·      Numbers to 100 — Module 5, Lesson 15 of Kindergarten from engage ny develops student understanding of counting the Say Ten way and counting larger numbers by 10.

    ·      Teen Numbers — Module 2, Topic D from Grade 1 engage ny contains lessons that build on student understanding of renaming a group of ten and ten and teen numbers as ten and some more, a concept that is displayed well on a rekenrek.

    ·      BrainingCamp Subtracting with 20 — This virtual manipulative model shows various ways to think about subtracting using a rekenrek.

    While you are preparing for next year and hanging out at the pool this summer, grab a few extra pool noodles and build a useful tool you can use all year long.

    A rekenrek is a math tool that resemble an abacus. It is a great tool for early math learners and helps build a solid foundation for counting and place value. I wanted a display rekenrek, but didn’t really want to spend $30. With a little creative construction, I made a custom desk-display rekenrek for under $11.

    Materials for a 50-bead rekenrek:

    ·      Two 10-foot ½” PVC pipes ($2.45 each)

    ·      Two pool noodles in different colors ($1 each)

    ·      12 ½” PVC tees ($3.32 for a bag of 10 + 2 additional)

    Tools:

    ·      Something to cut PVC with. You can purchase a PVC cutter, get the store to make cuts for you, or use a miter saw

    ·      A mallet is helpful, but a hammer will do

    ·      Sharp kitchen knife

    Optional materials:

    ·      Plastic spray paint, for painting the PVC poles

    ·      PVC adhesive, for permanent attachment

    Directions:

    1.     Cut the PVC pipe into:

    a.    Five 2½-foot sections

    b.    Ten 4-inch sections

    c.     Four 6-inch sections

    2.     Mark one- to two-inch sections on the pool noodles. Try to make slices as even as possible. Cut using the kitchen knife as a saw. You need 25 slices of each color.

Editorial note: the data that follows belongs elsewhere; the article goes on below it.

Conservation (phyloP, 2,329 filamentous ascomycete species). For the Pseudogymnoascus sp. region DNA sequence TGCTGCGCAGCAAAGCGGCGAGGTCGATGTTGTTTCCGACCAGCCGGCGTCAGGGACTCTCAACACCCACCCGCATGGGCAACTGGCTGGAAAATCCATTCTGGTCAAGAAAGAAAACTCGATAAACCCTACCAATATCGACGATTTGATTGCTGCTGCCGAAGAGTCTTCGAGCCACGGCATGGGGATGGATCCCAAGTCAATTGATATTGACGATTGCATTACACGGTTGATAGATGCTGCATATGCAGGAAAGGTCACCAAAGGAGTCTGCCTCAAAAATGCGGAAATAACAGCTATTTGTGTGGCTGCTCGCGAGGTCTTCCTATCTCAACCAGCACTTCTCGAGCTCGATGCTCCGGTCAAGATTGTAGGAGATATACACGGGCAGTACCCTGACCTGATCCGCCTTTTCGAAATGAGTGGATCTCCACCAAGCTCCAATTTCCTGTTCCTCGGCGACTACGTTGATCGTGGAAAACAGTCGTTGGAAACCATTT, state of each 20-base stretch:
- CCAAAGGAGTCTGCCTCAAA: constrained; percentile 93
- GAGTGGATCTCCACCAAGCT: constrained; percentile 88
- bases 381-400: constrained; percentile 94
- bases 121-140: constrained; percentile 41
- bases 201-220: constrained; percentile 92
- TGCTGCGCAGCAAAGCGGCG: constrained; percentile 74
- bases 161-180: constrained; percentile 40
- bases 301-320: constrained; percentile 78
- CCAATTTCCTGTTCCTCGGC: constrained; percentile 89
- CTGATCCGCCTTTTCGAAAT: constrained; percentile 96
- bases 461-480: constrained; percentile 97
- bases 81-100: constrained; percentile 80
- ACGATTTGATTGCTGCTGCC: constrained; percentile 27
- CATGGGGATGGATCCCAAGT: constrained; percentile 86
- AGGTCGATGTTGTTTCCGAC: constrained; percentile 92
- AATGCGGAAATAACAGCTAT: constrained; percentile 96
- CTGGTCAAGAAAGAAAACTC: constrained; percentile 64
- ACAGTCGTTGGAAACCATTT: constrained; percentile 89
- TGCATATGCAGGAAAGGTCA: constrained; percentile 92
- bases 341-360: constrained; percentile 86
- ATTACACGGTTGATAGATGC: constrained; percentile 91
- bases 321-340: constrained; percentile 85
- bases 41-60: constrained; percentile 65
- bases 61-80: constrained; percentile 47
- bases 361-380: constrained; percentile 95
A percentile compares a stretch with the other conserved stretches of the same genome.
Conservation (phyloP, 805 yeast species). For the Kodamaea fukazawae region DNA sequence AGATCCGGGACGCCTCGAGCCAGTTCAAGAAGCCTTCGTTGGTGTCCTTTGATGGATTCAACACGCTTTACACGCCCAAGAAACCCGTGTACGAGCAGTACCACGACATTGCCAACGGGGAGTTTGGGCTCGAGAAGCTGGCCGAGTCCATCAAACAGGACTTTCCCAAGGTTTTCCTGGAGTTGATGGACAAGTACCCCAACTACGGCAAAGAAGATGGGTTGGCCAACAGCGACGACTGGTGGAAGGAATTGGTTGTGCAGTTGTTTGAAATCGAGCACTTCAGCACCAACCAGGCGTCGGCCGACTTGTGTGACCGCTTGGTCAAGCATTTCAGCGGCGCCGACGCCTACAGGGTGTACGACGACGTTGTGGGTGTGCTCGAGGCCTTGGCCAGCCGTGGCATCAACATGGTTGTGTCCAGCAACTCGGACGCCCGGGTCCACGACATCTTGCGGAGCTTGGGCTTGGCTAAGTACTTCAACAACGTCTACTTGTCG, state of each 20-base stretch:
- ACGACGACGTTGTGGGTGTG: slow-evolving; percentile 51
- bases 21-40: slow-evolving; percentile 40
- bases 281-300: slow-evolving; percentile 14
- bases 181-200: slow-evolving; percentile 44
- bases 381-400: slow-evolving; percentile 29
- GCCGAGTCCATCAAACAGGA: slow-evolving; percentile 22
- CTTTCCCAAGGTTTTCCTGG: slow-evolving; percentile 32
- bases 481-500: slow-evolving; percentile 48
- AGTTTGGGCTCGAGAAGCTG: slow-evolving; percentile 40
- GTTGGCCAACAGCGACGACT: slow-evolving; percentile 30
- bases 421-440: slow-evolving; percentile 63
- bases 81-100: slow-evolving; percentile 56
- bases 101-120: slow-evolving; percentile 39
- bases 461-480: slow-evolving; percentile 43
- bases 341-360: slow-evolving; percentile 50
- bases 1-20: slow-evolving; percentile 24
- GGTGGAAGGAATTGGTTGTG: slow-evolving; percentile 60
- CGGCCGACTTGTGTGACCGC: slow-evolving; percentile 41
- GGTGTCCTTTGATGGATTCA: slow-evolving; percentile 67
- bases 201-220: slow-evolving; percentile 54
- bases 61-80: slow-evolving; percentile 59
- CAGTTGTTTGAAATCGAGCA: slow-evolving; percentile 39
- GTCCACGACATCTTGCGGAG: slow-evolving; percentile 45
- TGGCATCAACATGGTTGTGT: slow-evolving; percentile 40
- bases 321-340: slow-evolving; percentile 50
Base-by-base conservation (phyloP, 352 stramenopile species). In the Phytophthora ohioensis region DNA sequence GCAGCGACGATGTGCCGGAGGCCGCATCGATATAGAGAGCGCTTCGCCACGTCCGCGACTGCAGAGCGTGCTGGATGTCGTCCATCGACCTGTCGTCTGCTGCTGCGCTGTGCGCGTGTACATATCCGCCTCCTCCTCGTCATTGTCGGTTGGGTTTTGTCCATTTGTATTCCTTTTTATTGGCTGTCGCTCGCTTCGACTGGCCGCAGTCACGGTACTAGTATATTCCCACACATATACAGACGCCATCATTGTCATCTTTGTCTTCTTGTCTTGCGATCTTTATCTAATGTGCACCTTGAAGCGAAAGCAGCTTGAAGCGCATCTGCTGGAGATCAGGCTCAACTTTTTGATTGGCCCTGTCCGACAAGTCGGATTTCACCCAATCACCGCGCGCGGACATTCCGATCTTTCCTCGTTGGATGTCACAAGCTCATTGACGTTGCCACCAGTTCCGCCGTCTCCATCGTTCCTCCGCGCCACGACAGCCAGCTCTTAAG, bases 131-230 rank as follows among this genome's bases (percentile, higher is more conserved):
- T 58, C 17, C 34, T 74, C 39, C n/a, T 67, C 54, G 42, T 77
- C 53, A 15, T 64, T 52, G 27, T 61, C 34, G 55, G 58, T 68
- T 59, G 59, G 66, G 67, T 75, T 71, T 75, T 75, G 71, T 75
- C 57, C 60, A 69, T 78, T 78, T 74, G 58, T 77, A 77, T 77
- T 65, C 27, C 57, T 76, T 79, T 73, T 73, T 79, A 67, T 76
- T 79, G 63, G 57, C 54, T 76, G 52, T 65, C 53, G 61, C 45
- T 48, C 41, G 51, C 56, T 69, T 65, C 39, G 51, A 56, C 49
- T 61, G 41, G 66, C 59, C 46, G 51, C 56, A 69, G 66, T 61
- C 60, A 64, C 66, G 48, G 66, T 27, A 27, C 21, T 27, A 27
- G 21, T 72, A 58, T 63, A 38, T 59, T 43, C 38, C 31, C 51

3.     Slide five of each color onto each of the five 2 ½ foot PVC sections so there are ten total slices on each.

     

    4.     Create two arms by alternating a four-inch section of PCV and a PVC tee. Alternate five times keeping the third knob of the tee facing the same direction each time. Repeat to make the second arm. Use a mallet to help hammer sections together.

     

    5.     Attach the arms to the ends of the five noodle sections on each side and hammer into place.

     

    6.     Make a stand by placing a tee on each of the arms that will rest on the ground. Attach the six-inch sections on the four empty joints to create a stand.

    If you’d like a different color or choose to cover the stamped wording on many PVC pipes, use a plastic spray paint to paint the PVC sections before assembling. My pipe held very tight, but if you are worried about it separating, you could add PVC adhesive to ensure sections are stuck together. Many commercially sold rekenreks have white and red beads, but any two colors will do. Both 20-bead and 100-bead rekenreks are typical sizes. If you choose to make a 100-bead rekenrek, you will need to repeat the directions above, making sure that at the 50-bead mark, you switch the other color to the left-hand side.